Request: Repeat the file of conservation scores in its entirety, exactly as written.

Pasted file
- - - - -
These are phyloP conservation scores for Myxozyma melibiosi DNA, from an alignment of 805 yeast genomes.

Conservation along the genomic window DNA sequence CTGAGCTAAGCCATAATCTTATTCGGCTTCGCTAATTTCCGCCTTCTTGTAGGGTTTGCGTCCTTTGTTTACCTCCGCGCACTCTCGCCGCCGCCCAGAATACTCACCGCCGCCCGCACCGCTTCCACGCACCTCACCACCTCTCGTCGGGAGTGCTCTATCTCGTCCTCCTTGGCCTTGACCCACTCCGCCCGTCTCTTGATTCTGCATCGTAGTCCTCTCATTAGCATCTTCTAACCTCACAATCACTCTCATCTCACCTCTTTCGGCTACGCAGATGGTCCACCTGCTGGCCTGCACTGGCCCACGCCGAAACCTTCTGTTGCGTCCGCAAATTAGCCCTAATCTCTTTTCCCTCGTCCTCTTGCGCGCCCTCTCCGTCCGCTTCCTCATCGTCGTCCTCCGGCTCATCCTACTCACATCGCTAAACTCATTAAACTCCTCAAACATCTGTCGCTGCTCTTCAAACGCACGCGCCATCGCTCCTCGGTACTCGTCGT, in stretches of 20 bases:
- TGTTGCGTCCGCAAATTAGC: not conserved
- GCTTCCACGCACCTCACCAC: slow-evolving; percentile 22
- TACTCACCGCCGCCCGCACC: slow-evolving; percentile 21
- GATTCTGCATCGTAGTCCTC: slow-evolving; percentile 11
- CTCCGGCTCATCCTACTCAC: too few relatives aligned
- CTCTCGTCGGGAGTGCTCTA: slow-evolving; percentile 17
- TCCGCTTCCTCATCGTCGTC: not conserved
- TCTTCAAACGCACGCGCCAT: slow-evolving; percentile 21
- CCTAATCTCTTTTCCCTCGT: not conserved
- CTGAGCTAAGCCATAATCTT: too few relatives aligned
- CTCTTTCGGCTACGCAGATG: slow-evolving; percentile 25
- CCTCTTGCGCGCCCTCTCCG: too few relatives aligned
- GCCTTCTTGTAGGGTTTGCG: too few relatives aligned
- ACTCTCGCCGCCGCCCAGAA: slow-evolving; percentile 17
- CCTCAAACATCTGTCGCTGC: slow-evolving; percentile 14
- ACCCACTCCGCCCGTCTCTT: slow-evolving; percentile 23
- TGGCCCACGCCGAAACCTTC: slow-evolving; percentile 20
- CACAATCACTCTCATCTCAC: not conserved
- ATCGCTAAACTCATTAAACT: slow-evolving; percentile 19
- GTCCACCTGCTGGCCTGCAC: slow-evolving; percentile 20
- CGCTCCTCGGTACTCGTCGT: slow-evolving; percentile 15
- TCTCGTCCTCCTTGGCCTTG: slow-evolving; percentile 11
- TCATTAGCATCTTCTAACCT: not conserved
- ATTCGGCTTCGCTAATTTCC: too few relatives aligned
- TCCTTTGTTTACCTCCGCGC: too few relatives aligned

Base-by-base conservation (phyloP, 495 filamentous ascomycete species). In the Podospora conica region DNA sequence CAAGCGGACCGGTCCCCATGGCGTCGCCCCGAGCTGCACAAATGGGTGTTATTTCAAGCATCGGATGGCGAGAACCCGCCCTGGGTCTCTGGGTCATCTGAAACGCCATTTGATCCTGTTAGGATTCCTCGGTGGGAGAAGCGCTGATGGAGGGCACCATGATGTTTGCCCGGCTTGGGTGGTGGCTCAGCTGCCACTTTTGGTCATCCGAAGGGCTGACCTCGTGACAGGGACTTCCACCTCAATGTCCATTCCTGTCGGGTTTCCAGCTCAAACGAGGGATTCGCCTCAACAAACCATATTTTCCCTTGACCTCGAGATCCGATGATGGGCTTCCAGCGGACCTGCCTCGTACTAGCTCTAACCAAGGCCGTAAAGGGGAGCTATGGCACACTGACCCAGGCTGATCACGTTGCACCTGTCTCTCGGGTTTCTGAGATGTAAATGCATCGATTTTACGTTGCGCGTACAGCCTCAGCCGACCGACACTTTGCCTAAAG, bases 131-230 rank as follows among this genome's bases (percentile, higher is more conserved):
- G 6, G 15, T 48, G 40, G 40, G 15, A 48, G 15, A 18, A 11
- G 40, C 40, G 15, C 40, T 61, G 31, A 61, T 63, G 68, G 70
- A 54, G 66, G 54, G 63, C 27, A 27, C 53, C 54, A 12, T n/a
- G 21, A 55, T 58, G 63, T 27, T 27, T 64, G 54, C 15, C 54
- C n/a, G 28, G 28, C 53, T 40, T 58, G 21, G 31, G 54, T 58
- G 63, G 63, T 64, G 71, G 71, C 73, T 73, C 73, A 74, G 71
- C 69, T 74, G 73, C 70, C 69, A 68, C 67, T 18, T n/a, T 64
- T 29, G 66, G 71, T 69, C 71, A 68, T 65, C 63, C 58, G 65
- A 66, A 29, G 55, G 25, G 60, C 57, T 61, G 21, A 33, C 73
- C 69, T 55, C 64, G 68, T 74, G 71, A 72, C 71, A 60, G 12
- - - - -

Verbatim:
These are phyloP conservation scores for Myxozyma melibiosi DNA, from an alignment of 805 yeast genomes.

Conservation along the genomic window DNA sequence CTGAGCTAAGCCATAATCTTATTCGGCTTCGCTAATTTCCGCCTTCTTGTAGGGTTTGCGTCCTTTGTTTACCTCCGCGCACTCTCGCCGCCGCCCAGAATACTCACCGCCGCCCGCACCGCTTCCACGCACCTCACCACCTCTCGTCGGGAGTGCTCTATCTCGTCCTCCTTGGCCTTGACCCACTCCGCCCGTCTCTTGATTCTGCATCGTAGTCCTCTCATTAGCATCTTCTAACCTCACAATCACTCTCATCTCACCTCTTTCGGCTACGCAGATGGTCCACCTGCTGGCCTGCACTGGCCCACGCCGAAACCTTCTGTTGCGTCCGCAAATTAGCCCTAATCTCTTTTCCCTCGTCCTCTTGCGCGCCCTCTCCGTCCGCTTCCTCATCGTCGTCCTCCGGCTCATCCTACTCACATCGCTAAACTCATTAAACTCCTCAAACATCTGTCGCTGCTCTTCAAACGCACGCGCCATCGCTCCTCGGTACTCGTCGT, in stretches of 20 bases:
- TGTTGCGTCCGCAAATTAGC: not conserved
- GCTTCCACGCACCTCACCAC: slow-evolving; percentile 22
- TACTCACCGCCGCCCGCACC: slow-evolving; percentile 21
- GATTCTGCATCGTAGTCCTC: slow-evolving; percentile 11
- CTCCGGCTCATCCTACTCAC: too few relatives aligned
- CTCTCGTCGGGAGTGCTCTA: slow-evolving; percentile 17
- TCCGCTTCCTCATCGTCGTC: not conserved
- TCTTCAAACGCACGCGCCAT: slow-evolving; percentile 21
- CCTAATCTCTTTTCCCTCGT: not conserved
- CTGAGCTAAGCCATAATCTT: too few relatives aligned
- CTCTTTCGGCTACGCAGATG: slow-evolving; percentile 25
- CCTCTTGCGCGCCCTCTCCG: too few relatives aligned
- GCCTTCTTGTAGGGTTTGCG: too few relatives aligned
- ACTCTCGCCGCCGCCCAGAA: slow-evolving; percentile 17
- CCTCAAACATCTGTCGCTGC: slow-evolving; percentile 14
- ACCCACTCCGCCCGTCTCTT: slow-evolving; percentile 23
- TGGCCCACGCCGAAACCTTC: slow-evolving; percentile 20
- CACAATCACTCTCATCTCAC: not conserved
- ATCGCTAAACTCATTAAACT: slow-evolving; percentile 19
- GTCCACCTGCTGGCCTGCAC: slow-evolving; percentile 20
- CGCTCCTCGGTACTCGTCGT: slow-evolving; percentile 15
- TCTCGTCCTCCTTGGCCTTG: slow-evolving; percentile 11
- TCATTAGCATCTTCTAACCT: not conserved
- ATTCGGCTTCGCTAATTTCC: too few relatives aligned
- TCCTTTGTTTACCTCCGCGC: too few relatives aligned

Base-by-base conservation (phyloP, 495 filamentous ascomycete species). In the Podospora conica region DNA sequence CAAGCGGACCGGTCCCCATGGCGTCGCCCCGAGCTGCACAAATGGGTGTTATTTCAAGCATCGGATGGCGAGAACCCGCCCTGGGTCTCTGGGTCATCTGAAACGCCATTTGATCCTGTTAGGATTCCTCGGTGGGAGAAGCGCTGATGGAGGGCACCATGATGTTTGCCCGGCTTGGGTGGTGGCTCAGCTGCCACTTTTGGTCATCCGAAGGGCTGACCTCGTGACAGGGACTTCCACCTCAATGTCCATTCCTGTCGGGTTTCCAGCTCAAACGAGGGATTCGCCTCAACAAACCATATTTTCCCTTGACCTCGAGATCCGATGATGGGCTTCCAGCGGACCTGCCTCGTACTAGCTCTAACCAAGGCCGTAAAGGGGAGCTATGGCACACTGACCCAGGCTGATCACGTTGCACCTGTCTCTCGGGTTTCTGAGATGTAAATGCATCGATTTTACGTTGCGCGTACAGCCTCAGCCGACCGACACTTTGCCTAAAG, bases 131-230 rank as follows among this genome's bases (percentile, higher is more conserved):
- G 6, G 15, T 48, G 40, G 40, G 15, A 48, G 15, A 18, A 11
- G 40, C 40, G 15, C 40, T 61, G 31, A 61, T 63, G 68, G 70
- A 54, G 66, G 54, G 63, C 27, A 27, C 53, C 54, A 12, T n/a
- G 21, A 55, T 58, G 63, T 27, T 27, T 64, G 54, C 15, C 54
- C n/a, G 28, G 28, C 53, T 40, T 58, G 21, G 31, G 54, T 58
- G 63, G 63, T 64, G 71, G 71, C 73, T 73, C 73, A 74, G 71
- C 69, T 74, G 73, C 70, C 69, A 68, C 67, T 18, T n/a, T 64
- T 29, G 66, G 71, T 69, C 71, A 68, T 65, C 63, C 58, G 65
- A 66, A 29, G 55, G 25, G 60, C 57, T 61, G 21, A 33, C 73
- C 69, T 55, C 64, G 68, T 74, G 71, A 72, C 71, A 60, G 12